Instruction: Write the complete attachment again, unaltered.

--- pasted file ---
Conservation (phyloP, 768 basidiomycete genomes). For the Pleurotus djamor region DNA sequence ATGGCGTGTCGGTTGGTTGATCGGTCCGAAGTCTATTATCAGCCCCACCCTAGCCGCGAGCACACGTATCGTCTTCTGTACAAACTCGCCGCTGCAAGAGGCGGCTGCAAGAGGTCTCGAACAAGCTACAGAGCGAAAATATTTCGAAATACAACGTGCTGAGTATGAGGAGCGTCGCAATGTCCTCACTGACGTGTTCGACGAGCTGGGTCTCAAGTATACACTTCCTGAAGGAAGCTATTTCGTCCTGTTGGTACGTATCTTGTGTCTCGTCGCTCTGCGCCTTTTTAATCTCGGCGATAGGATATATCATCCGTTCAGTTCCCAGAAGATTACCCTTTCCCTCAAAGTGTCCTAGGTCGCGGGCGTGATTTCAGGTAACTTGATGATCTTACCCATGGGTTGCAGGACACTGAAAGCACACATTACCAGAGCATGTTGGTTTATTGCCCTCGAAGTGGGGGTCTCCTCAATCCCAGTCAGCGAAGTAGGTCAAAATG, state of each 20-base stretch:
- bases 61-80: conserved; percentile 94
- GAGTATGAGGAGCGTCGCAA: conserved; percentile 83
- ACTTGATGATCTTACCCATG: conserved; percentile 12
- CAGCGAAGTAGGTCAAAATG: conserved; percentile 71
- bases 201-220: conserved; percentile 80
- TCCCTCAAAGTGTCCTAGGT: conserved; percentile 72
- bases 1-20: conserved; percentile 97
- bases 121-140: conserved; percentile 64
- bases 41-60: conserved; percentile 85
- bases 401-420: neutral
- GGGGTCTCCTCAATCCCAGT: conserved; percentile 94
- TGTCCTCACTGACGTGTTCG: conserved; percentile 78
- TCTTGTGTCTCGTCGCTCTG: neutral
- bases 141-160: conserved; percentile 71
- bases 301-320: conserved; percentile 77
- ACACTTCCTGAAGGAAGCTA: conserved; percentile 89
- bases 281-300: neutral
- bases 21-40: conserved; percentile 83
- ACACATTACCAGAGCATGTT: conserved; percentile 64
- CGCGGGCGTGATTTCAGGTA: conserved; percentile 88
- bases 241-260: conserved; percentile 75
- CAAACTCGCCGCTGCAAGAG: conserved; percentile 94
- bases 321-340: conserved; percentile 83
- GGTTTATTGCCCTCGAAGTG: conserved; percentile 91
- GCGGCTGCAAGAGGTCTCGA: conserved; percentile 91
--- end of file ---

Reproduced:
Conservation (phyloP, 768 basidiomycete genomes). For the Pleurotus djamor region DNA sequence ATGGCGTGTCGGTTGGTTGATCGGTCCGAAGTCTATTATCAGCCCCACCCTAGCCGCGAGCACACGTATCGTCTTCTGTACAAACTCGCCGCTGCAAGAGGCGGCTGCAAGAGGTCTCGAACAAGCTACAGAGCGAAAATATTTCGAAATACAACGTGCTGAGTATGAGGAGCGTCGCAATGTCCTCACTGACGTGTTCGACGAGCTGGGTCTCAAGTATACACTTCCTGAAGGAAGCTATTTCGTCCTGTTGGTACGTATCTTGTGTCTCGTCGCTCTGCGCCTTTTTAATCTCGGCGATAGGATATATCATCCGTTCAGTTCCCAGAAGATTACCCTTTCCCTCAAAGTGTCCTAGGTCGCGGGCGTGATTTCAGGTAACTTGATGATCTTACCCATGGGTTGCAGGACACTGAAAGCACACATTACCAGAGCATGTTGGTTTATTGCCCTCGAAGTGGGGGTCTCCTCAATCCCAGTCAGCGAAGTAGGTCAAAATG, state of each 20-base stretch:
- bases 61-80: conserved; percentile 94
- GAGTATGAGGAGCGTCGCAA: conserved; percentile 83
- ACTTGATGATCTTACCCATG: conserved; percentile 12
- CAGCGAAGTAGGTCAAAATG: conserved; percentile 71
- bases 201-220: conserved; percentile 80
- TCCCTCAAAGTGTCCTAGGT: conserved; percentile 72
- bases 1-20: conserved; percentile 97
- bases 121-140: conserved; percentile 64
- bases 41-60: conserved; percentile 85
- bases 401-420: neutral
- GGGGTCTCCTCAATCCCAGT: conserved; percentile 94
- TGTCCTCACTGACGTGTTCG: conserved; percentile 78
- TCTTGTGTCTCGTCGCTCTG: neutral
- bases 141-160: conserved; percentile 71
- bases 301-320: conserved; percentile 77
- ACACTTCCTGAAGGAAGCTA: conserved; percentile 89
- bases 281-300: neutral
- bases 21-40: conserved; percentile 83
- ACACATTACCAGAGCATGTT: conserved; percentile 64
- CGCGGGCGTGATTTCAGGTA: conserved; percentile 88
- bases 241-260: conserved; percentile 75
- CAAACTCGCCGCTGCAAGAG: conserved; percentile 94
- bases 321-340: conserved; percentile 83
- GGTTTATTGCCCTCGAAGTG: conserved; percentile 91
- GCGGCTGCAAGAGGTCTCGA: conserved; percentile 91